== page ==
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Machhi Singh vs The State of Punjab

The case of Machhi Singh vs the State of Punjab plays a very important role in the judiciary of India with regards to death penalty. Under this case the three judge bench further strengthened the Rarest of rare doctrine by laying down certain guidelines regarding the parameters that would be considered while deciding whether the case falls under the ambit of rarest of rare or not.

Machhi Singh And Others Vs The State Of Punjab

Petitioner :Machhi Singh And Others v/s Respondent: State Of Punjab
Date Of Judgement: 20 July 1983
Citations: 1983 Air 957, 1983 Scr (3) 413
Case Number: Criminal Appeal No 78-79, 80-84, 85-86, 87 And 88-89 Of 1981 And 419 Of 1982.
  • M.P. Thakkar
  • Syed Murtaza Fazl Ali
  • A. Varadarajan
Court: Supreme court

On the night between August 12 and 13 seventeen murder and three injuries took plce in a series of 5 incidents at 5 different villages within the vicinity of each other in Punjab.This tragic incident took place because of a family feud between the accused (Machhi Singh) and Amar Singh and his sister Piaro Bai.

All the people who died and got injured in this tragic accident were all related to Amar Singh and Piaro Bai. The victims in this case included women, men and children. The accused and 11 of his companies along with close relatives and associates were prosecuted in 5 session cases, where each case was related to different villages in which the murdered took place. The victim who survived these series murder stood as witness in the respective sessions trials.

These series of ghasthly murder started at 8:30 pm when Machhi and Mohinde each with and armed rifle and his 3 accomplicess each with a kirpan attacked Amar Singh house were they killed his wife Biran Bai and his 3 who were of the ages 15, 10 and 9. Amar singh and his daughter managed to escape this nightmare.

After the murder were committed the 7 men men left the house and in the morning Amar Singh reported to the head constableWassan Singh regarding the occurrence of last night. Later at about 9-10 pm on the same day nine men with deadly weapons marched into the house of Kahar singh of Sowaya Rai and killed members of the house and injured the third (Smt. Nankobhai) by gunshots.

From there they headed straight away to the village nearby called Kho Kunjuka where they forcefully entered the house of Bishan Singh where they attacked and killed Bishan Singh, his wife Paro Bai and their child Balbir Singh with a rifle. While Hakam Singh who fled away sustained a gunshot and was injured. The Next murder took place at 11pm where Machhi Singh and his 2 brothers killed Wanjar Singh and his garndson at Mamujou.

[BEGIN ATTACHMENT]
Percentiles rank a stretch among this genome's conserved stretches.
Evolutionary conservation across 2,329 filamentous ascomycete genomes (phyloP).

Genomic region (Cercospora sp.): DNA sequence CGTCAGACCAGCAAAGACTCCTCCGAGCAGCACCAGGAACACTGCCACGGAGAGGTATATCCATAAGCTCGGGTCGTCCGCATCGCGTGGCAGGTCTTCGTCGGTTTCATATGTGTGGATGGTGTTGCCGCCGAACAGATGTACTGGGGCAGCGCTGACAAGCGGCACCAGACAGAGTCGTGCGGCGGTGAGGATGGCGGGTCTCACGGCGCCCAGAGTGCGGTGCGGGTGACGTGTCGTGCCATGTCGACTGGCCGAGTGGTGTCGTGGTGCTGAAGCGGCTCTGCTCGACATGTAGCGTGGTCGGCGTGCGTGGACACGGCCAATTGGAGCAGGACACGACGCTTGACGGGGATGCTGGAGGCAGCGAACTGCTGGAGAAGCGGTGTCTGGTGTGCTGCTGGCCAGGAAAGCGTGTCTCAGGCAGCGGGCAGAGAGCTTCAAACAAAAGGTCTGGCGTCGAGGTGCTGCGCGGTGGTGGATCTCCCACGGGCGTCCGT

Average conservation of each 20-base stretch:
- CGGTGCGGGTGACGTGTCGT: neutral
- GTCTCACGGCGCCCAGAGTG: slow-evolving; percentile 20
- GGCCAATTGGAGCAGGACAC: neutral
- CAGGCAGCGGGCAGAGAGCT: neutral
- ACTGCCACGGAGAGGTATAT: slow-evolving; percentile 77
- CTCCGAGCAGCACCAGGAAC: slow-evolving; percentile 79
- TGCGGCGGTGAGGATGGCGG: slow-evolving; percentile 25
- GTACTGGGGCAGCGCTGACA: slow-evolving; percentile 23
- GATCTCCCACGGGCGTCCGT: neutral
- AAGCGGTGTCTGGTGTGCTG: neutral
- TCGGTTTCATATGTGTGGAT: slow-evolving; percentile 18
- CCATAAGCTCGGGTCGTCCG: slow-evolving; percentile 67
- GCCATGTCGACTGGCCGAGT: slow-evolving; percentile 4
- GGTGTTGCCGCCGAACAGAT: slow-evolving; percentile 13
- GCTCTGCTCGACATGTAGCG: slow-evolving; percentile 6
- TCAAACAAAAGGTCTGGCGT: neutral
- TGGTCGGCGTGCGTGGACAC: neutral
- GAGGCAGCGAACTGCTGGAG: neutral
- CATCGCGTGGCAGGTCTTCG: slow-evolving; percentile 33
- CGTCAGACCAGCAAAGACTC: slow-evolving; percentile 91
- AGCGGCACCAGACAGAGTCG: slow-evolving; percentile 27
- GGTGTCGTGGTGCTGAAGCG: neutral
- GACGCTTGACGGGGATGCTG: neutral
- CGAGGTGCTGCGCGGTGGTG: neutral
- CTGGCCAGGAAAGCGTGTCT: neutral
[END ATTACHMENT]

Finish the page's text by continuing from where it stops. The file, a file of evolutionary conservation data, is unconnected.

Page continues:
The member of the house who managed to escape was Smt. Sabhan who was Wanjar Singh's wife. The fourth incident took place at Kamrewala village at 1am in the night between 12 and 13 August where Mohinder Singh the brother of Amar Singh and husband of Piaro Bai was killed by a gunshot. A FIR was lodged in the police station by his wife on his behalf.

At about 3.30 a.m. on the night between August 12 and August 13, 1977 five miscreants armed with deadly weapons forcibly entered the house of Ujagar Singh at Dandi Khur village where they killed attacked and murdered his sister Paro bai and four of his relatives. Out of the five victims three of them died on the spot while 2 of them sustained gunshot wounds and died in the hospital five days later.

When the cases were tried in the sessions courts the accused (Machhi Singh) was common in all the cases and on the only his the people who were accused with him differed in number and identity from one trial to another. At the end of the trial of the Sessions court all the accused who were part of this tragic incident were found guilty and four of them were awarded with capital and the nine of them were subjected to imprisonment for life.

After receiving the sentence from the sessions court 14 appeals were made to the Punjab and Haryana High where all the appeals were heard at once. On hearing the appeal in the high court, the high court also confirmed the death sentences of the accused. This case was then further appealed in the Supreme Court through a special leave petition.

Issue Raised
  • Should Machhi Singh and the other convicts be provided with death sentences by applying the rarest of rare doctrine laid down in the case of Bachan Singh vs the State of Punjab?
  • What normal guidelines are to be followed so as to identify the "rarest of rare cases" formula for imposing a death sentence?

In the judgement of Machhi Singh vs the State of Punjab a new interpretation was provided for the doctrine of 'rarest or rare' which was laid down in the case of Bachan Singh vs The State of Punjab. In this interpretation the court stated that firstly the society as a being is built on the foundation of 'reverence for life'.

If any member of the society violates this belief by killing another member of the society then the society will not be bound by the doctrine of 'death sentence in no case'. Secondly every member of the community is protected by the protective arm of the community and the rule of law enforced by it and every member of the community must value this protection.

When a member of the community kills another member and the community feels that the killer must be killed then this protection which is provided can be withdrawn to sentence the member to death. But this sentence can be provided only in the rarest of rare cases where the collective conscience of the society is shocked.

In such cases the judicial power may provide death sentence irrespective of their personal opinion if the case fits the guidelines laid down in this case by Justice Thakkar which are mentioned as follows:
  1. The Manner of Commission of Murder:
    When the murder is committed in an extremely heinous, repulsive, diabolic, revolting or dastardly manner so as to arouse intense and extreme indignation of community.
  2. Motive for Commission of Murder:
    When the murder is committed for a motive which evince total depravity and meanness
  3. Anti-Social or Socially abhorrent nature of crime
  4. Magnitude of crime: